“The SCA supply chain has been bar codeenabled for more than a decade and, while to us it may feel like yesterday’s technology, there is no doubt that for a high-volume manufacturer there is no other way to efficiently manage our supply chain,” he said. In SCA’s Box Hill factory products packaged for retail move along high-speed conveyor belts and are scanned as they reach the palletising area. They are sorted according to their GS1 Bar Code and sent down separate conveyors to robot pickers that stack them on pallets. When a pallet is full it is automatically sent down the line to a machine that shrink-wraps the pallet and then applies a Serial Shipping Container Code (SSCC), or logistics label. The pallet is then scanned and moved into a waiting truck based on the information in the SSCC. On arrival at SCA’s distribution centres, the pallets are scanned and the information is read into their systems for inventory management. “While electronic enablement through bar coding and pallet labelling has been a feature of our physical supply chain for a decade, more recently we have embraced electronic enablement with our customer base through data synchronisation,” Feneley said. “We have more than 600 active SKUs on GS1net with data on product dimensions, pricing and availability. This elimination of manual processes has resulted in a 95 per cent
reduction in errors, which means orders are fulfilled without error and on time and there is a flow of benefits to accounts receivable, including improved management of debtors. When we get our data right there is a halo effect for all our customers and a flow-on benefit upstream in our supply chain through improved data accuracy,” he said. For Feneley and SCA the move to GS1net to exchange data with trading partners is another brick in the wall of electronic enablement of their supply chain. “The whole aim is to drive service outcomes for our customers. By synchronising validated data, errors are eliminated and DIFOT becomes a reality,” he said.
“ We have more than 600 active SKUs on GS1net with data on product dimensions, pricing and availability.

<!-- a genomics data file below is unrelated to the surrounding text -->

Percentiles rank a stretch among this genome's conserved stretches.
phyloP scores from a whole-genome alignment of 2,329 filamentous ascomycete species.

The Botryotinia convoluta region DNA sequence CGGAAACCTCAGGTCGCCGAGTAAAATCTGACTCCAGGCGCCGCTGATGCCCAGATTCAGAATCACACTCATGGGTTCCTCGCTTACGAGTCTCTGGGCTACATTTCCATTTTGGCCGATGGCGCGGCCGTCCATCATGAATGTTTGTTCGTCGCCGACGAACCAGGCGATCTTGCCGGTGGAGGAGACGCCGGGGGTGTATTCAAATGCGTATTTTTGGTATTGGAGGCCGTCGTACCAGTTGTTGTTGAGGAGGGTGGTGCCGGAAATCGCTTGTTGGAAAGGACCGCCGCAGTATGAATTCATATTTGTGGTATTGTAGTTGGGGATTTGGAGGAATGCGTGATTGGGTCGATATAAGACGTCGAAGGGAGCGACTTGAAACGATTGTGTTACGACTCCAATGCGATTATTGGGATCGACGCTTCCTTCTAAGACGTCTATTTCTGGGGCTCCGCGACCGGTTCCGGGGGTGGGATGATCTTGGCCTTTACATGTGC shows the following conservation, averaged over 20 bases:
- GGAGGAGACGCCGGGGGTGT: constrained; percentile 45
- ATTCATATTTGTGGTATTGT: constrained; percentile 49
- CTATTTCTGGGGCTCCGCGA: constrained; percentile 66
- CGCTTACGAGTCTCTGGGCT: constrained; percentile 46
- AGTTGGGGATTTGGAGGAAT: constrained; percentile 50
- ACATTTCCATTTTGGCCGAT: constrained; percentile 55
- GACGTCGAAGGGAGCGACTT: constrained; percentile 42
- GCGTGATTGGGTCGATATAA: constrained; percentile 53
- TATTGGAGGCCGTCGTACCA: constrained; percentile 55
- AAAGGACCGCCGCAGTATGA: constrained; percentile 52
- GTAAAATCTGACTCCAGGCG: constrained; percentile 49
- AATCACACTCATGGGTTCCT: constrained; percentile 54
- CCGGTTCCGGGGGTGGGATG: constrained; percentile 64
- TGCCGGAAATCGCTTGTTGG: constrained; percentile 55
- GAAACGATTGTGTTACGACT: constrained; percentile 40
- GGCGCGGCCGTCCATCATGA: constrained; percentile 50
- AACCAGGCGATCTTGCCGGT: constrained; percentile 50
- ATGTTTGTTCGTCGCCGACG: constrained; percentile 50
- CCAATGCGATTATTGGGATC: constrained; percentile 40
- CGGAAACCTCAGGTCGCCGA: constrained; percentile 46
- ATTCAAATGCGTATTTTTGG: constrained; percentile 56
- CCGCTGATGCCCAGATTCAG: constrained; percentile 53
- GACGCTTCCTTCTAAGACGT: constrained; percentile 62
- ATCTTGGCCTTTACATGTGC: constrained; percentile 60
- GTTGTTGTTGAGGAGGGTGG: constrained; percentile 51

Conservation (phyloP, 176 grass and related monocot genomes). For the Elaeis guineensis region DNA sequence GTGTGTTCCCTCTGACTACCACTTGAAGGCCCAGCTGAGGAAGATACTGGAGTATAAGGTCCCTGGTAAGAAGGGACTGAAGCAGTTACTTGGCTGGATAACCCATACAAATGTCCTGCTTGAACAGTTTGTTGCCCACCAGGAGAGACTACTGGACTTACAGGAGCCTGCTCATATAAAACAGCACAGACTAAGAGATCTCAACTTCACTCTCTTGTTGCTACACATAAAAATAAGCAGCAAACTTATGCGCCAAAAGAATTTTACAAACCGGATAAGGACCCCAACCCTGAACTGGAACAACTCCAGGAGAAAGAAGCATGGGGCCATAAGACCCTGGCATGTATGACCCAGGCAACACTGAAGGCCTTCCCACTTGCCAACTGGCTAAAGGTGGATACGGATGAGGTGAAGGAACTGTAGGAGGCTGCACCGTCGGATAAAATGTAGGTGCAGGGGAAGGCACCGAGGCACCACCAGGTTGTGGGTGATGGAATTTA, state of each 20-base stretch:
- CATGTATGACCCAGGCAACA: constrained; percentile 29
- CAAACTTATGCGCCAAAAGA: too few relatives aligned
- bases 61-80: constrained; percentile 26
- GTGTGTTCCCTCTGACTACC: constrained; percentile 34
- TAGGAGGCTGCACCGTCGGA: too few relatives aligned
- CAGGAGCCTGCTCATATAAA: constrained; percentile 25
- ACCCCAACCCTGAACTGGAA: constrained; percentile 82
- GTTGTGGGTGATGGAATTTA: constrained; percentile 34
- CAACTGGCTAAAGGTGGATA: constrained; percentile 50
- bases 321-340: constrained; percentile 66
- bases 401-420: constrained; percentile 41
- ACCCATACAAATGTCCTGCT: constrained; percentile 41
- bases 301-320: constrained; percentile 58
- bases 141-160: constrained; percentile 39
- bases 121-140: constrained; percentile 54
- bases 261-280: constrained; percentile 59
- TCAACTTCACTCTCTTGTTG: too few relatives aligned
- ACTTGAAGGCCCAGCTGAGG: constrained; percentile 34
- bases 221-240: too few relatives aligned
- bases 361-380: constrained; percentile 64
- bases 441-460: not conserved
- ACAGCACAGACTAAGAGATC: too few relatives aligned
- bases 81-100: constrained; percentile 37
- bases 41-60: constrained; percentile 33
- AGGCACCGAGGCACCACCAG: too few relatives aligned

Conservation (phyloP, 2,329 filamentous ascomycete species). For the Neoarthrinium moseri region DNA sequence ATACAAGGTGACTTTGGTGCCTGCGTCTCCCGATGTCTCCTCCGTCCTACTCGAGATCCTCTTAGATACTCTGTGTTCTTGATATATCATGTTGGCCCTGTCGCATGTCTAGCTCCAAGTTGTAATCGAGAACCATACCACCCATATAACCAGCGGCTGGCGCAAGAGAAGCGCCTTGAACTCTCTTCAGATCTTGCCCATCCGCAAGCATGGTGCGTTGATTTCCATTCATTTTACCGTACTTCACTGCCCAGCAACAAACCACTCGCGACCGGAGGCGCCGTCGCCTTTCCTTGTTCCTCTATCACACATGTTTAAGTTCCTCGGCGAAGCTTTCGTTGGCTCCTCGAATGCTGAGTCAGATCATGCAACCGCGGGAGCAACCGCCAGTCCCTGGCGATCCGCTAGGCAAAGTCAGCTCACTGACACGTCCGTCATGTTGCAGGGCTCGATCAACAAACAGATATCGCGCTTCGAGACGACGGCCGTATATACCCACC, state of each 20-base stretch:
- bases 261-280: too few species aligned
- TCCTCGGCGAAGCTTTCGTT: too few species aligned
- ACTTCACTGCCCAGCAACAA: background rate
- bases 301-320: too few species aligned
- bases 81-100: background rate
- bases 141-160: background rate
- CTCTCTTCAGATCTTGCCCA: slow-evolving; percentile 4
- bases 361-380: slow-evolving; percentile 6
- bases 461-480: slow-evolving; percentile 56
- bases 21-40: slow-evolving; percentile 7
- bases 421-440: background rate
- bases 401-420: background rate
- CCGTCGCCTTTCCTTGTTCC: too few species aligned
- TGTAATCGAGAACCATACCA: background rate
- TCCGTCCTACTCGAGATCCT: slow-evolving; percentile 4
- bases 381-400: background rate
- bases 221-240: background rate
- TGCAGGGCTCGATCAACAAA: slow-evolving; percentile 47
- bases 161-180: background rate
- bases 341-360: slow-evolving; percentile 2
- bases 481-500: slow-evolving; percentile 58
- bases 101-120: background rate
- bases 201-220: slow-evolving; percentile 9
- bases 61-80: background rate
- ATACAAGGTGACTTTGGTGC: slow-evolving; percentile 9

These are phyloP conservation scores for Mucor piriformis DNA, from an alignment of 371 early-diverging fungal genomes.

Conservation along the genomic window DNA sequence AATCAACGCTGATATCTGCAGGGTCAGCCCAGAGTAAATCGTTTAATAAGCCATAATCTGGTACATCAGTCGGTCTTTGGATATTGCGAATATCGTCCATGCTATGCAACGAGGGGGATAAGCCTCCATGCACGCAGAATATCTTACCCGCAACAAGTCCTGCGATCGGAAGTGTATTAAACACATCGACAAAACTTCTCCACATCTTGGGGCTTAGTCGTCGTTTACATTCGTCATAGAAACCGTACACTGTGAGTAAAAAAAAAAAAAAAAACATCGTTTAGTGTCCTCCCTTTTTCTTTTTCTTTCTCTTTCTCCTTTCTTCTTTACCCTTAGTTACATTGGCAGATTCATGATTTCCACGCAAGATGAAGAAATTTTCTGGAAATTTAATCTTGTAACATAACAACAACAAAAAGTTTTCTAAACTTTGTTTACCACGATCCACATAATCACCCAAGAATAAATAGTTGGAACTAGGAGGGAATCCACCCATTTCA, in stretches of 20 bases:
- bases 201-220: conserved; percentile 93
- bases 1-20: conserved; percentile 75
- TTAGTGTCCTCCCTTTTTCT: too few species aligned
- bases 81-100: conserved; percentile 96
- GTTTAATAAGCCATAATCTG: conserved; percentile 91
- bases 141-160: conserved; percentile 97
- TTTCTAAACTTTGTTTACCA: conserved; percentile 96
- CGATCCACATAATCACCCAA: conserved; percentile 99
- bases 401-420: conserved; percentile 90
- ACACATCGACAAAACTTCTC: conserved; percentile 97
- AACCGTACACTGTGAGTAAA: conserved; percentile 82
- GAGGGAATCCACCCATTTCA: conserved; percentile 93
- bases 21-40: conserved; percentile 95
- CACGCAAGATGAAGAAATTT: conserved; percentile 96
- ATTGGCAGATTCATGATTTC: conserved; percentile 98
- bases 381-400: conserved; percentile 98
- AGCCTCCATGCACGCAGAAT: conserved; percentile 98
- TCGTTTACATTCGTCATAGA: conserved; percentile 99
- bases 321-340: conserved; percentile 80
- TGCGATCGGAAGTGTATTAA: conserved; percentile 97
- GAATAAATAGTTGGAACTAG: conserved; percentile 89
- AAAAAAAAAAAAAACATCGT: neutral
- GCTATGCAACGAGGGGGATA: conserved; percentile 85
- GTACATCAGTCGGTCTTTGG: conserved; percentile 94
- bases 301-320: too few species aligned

GS1 Australia LiNK | Issue 27 | autumn 11 | 13
GS1 Australia LiNK | Issue 27 | autumn 11 | 14
reaps productivity gains
High-volume Industrial and DIY hardware manufacturer Saint-Gobain Abrasives is reaping supply chain productivity gains just seven months after consolidating their east-coast manufacturing and warehousing operations. Saint-Gobain, the world leader in the housing and construction markets, designs, manufactures and distributes building materials and packaging products in 64 countries with annual global revenues of €39Bn. In Australia, with brands such as Norton and Flexovit, the group manufactures and distributes abrasives, cutting wheels, safety products, performance plastics, auto glass and industrial ceramics and, until late last year, had manufacturing facilities in both Sydney and Melbourne.
In August 2010, Saint-Gobain closed their small state distribution centre and built a purpose-built Abrasives National Distribution Centre in Somerton, Victoria (10,500m2). It’s the largest in the Southern Hemisphere for its industry. They then closed their Brisbane and Sydney warehouses, consolidating those also into Somerton. At the same time, Saint-Gobain closed their Sydney abrasives manufacturing facility and consolidated all its manufacturing to Campbellfield, Victoria, creating a single, best-in-class Abrasives manufacturing site for the Pacific region. For Graham Loosley, Saint-Gobain Abrasives Australia’s General Manager Marketing – Pacific Region, the transformation of the company’s supply chain began three years ago with an invitation to join the newly formed Hardware GS1 Action Group (HGAG). “When we joined the HGAG, we were bar coding all our retail products for point-of-sale scanning, but our inners and outers were not bar coded,” Loosley explained. “We then began the process of reviewing all our packaging and began applying bar codes to all levels of packaging. Initially this was to meet industry requirements led by Danks, Mitre 10 and Bunnings; however, we realised that internally Saint-Gobain could also benefit from having all these bar codes on products.” Saint-Gobain initially invested $100,000 in label printers and spent over two months cleansing data. This laid the foundation for their new warehouse management system implementation. Following this, the company implemented High Jump logistics software which then enabled RF scanning of products during order picking, as well as into and out of the distribution centre. “A 20-foot container used to be emptied and receipted in about half a day, but now it takes just 20 minutes,” said Loosley. Incoming materials are scanned on arrival and put away into storage locations in the system. To cope with increased demand, Saint-Gobain’s DC runs two shifts a day and processes between 500 and 600 customer orders per day.